There are a lot of difficult things about living life as a wheelchair-user – spotty to widespread inaccessibility, overpriced medical equipment, seeing everyone at butt level (this is really one of the worst)- but one of the most maddening aspects of all is the social stigma that comes along with using a wheelchair.
People have so many misconceptions about “people in wheelchairs.” The terrible stereotypes and flat-out prejudices that still permeate throughout much of our society, even in “super liberal” cities with peerless accessibility, will shock you. For awhile there I was thinking we might have taken a turn, but the longer I’m alive the more I’m realizing that it’s going take a lot longer to fix than what is possible in my lifetime.
One of the worst is people feeling “weirded out” when they’re attracted to me. Even though I’m currently in a relationship, I still hear this through the grapevine. For example the most recent occurrence is when I met my PCA’s boyfriend. Apparently after meeting me he told her in a shocked tone, “Wow she was kinda cute. Should I feel weird by that??” This happens to people with disabilities all around the world.
So often people find us attractive, but then feel like they have to hide it, embarrassed by what their family and friends may think. This happens all around the world, especially in countries where disability rights have a long way to go. Many parts of Asia and Africa, but even here in the good ‘ol USA and countries across Europe, many people will feel this way when attracted to someone with a disability.
It obviously is some instinctual gut reaction. Is it evolution telling them that mating with us is a bad idea? Or maybe it has something to do with where they were raised or some other demographic? Whatever the reasoning, it seems to be very prominent in any group of humans. I just wish we could get past the embarrassment we feel. What is wrong with finding someone with a disability attractive…truly?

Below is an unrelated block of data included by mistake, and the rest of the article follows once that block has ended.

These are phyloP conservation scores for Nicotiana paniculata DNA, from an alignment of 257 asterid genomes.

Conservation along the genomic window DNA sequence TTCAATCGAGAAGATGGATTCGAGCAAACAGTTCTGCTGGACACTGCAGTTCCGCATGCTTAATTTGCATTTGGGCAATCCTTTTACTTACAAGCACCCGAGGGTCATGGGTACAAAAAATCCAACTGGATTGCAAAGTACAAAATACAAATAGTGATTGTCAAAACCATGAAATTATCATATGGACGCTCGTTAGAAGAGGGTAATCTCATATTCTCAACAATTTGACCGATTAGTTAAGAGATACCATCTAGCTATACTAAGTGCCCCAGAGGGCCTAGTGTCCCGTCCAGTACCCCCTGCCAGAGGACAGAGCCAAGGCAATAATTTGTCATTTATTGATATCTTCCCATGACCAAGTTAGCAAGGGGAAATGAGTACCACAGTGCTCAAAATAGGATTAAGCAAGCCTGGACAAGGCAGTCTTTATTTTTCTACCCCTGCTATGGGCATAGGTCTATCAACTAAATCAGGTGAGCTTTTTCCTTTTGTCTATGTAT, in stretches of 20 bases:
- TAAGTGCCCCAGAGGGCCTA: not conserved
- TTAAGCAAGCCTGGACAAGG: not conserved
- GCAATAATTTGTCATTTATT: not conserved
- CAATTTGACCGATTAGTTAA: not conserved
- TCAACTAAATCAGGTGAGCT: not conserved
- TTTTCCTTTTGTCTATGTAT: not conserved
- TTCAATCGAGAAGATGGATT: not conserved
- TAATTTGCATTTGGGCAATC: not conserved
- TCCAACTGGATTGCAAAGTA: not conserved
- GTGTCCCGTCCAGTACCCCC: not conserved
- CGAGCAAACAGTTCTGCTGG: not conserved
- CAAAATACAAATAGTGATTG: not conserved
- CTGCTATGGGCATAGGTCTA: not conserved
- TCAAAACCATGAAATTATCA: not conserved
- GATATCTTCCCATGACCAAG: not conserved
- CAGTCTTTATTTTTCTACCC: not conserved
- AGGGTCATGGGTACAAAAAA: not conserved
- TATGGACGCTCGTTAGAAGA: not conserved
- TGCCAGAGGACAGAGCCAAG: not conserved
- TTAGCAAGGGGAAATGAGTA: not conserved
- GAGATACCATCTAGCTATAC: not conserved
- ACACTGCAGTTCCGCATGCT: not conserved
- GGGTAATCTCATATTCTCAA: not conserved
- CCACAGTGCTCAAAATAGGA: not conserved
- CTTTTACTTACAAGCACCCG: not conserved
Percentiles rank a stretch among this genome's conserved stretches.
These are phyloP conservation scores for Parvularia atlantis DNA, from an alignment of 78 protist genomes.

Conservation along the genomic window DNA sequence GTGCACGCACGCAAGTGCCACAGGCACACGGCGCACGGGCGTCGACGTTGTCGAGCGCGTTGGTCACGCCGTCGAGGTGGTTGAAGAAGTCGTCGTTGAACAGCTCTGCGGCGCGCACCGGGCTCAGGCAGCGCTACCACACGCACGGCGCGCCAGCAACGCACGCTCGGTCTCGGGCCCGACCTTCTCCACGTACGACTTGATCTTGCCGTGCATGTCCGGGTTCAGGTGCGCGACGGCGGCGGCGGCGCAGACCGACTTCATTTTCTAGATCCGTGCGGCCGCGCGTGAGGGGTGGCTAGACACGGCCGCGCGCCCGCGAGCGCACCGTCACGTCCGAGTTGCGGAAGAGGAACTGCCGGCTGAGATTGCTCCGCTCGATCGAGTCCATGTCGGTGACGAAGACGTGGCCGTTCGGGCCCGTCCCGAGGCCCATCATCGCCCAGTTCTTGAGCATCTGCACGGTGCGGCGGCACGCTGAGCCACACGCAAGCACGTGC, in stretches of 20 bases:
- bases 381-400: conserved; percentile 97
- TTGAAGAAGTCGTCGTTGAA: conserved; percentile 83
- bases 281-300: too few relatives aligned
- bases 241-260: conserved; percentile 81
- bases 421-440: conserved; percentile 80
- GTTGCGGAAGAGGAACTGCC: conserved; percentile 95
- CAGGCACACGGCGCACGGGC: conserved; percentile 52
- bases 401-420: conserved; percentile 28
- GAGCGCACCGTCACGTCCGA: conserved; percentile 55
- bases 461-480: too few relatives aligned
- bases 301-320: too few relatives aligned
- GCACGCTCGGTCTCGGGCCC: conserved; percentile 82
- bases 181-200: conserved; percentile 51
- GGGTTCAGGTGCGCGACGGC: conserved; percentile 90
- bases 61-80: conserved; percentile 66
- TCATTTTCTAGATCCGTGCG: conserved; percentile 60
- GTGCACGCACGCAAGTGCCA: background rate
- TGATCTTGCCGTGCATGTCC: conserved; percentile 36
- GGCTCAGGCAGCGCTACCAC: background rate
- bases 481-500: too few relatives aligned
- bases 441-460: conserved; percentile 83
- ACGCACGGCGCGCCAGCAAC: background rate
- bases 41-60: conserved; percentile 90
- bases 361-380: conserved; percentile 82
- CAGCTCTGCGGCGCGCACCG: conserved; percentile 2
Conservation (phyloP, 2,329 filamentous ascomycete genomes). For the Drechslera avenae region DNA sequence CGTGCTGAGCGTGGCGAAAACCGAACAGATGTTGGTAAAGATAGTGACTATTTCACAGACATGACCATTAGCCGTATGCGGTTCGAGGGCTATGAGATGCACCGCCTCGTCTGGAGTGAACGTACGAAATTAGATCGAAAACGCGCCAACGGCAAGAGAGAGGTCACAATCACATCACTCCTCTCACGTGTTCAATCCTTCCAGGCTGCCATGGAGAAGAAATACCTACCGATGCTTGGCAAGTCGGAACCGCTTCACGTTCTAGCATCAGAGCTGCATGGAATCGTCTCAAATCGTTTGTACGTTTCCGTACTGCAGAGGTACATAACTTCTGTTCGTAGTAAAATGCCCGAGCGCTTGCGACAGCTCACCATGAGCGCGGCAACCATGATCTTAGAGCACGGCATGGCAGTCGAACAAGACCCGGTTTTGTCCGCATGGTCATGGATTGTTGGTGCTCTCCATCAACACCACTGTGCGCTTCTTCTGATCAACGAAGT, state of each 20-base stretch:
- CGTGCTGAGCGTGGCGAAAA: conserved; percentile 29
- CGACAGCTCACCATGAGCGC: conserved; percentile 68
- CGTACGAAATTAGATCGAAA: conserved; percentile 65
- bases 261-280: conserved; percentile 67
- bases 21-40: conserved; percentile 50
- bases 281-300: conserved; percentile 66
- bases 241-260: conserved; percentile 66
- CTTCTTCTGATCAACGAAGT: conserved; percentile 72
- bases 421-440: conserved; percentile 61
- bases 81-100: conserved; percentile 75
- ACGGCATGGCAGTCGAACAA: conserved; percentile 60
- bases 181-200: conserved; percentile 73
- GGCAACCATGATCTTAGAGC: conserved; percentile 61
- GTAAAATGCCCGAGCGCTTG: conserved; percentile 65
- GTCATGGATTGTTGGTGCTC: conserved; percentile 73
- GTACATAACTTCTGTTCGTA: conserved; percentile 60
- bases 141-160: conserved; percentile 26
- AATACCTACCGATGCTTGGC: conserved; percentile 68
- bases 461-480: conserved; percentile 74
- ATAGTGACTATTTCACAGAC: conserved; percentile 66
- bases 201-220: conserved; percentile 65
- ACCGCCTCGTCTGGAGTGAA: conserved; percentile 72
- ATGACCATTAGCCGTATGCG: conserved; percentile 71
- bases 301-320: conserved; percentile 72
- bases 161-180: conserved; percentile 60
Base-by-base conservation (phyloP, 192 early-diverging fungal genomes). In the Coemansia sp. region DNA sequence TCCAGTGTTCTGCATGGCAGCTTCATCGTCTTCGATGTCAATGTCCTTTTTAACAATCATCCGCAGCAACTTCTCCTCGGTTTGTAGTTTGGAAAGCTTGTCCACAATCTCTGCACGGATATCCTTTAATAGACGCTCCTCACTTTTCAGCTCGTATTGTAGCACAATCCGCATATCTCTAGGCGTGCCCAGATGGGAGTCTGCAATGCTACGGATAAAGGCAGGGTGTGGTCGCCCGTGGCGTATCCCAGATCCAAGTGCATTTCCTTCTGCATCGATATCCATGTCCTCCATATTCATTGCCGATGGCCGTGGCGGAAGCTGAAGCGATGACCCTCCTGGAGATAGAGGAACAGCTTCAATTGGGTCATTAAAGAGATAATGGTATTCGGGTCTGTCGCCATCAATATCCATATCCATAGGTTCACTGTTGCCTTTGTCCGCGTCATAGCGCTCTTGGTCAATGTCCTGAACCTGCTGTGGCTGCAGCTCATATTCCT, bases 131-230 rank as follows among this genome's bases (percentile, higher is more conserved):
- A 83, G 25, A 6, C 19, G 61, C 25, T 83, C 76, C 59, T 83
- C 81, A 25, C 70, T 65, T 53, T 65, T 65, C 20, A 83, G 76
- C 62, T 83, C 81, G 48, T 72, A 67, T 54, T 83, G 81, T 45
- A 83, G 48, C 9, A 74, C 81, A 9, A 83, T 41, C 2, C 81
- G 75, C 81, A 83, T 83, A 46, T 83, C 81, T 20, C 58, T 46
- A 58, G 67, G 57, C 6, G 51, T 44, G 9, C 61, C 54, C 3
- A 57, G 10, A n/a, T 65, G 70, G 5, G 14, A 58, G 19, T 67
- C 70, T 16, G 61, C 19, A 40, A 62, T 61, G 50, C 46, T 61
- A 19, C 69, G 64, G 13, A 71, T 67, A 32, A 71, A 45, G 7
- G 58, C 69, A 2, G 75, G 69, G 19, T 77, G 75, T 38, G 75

Is it the fear of being teased or ridiculed? That fear used to scare the living daylights out of me too…but I had to grow up and get past that. Just like the gays say, “Fly your freak flag high,” I learned to own my wheelchair “look “by the time I was 17 (I’m still pretty proud of this one). My injury may be one of the worst things that has happened to me, but it’s also one of the best things. It has forced me to look deep as heck to find true self confidence.
When I found out my PCA’s boyfriend felt embarrassed for even muttering I was cute, it was a harsh reminder of the real world and how it still is. I may be in a cushy relationship and completely accepted by my boyfriend, but the world still has a hard time wrapping their brain around us, especially when I’m wearing a tiny black dress and my heels. Yup, no one expects the wheelchair girl to be sexy.
And when you are sexy, half the men in the room want to look the other way for feeling embarrassed. You just can’t win. Thankfully, not everyone in the world feels this way. Most people who have disabilities eventually find someone who loves them in spite of their disability, not caring about feeling embarrassed, which is the silver lining of this story. People still may feel embarrassed to think we’re sexy, but not everybody does, and thank God for this. If it wasn’t for that tiny percentage of humanity that sees us for who we’re truly are, I just might go crazy.
Have you had people feel this way towards you?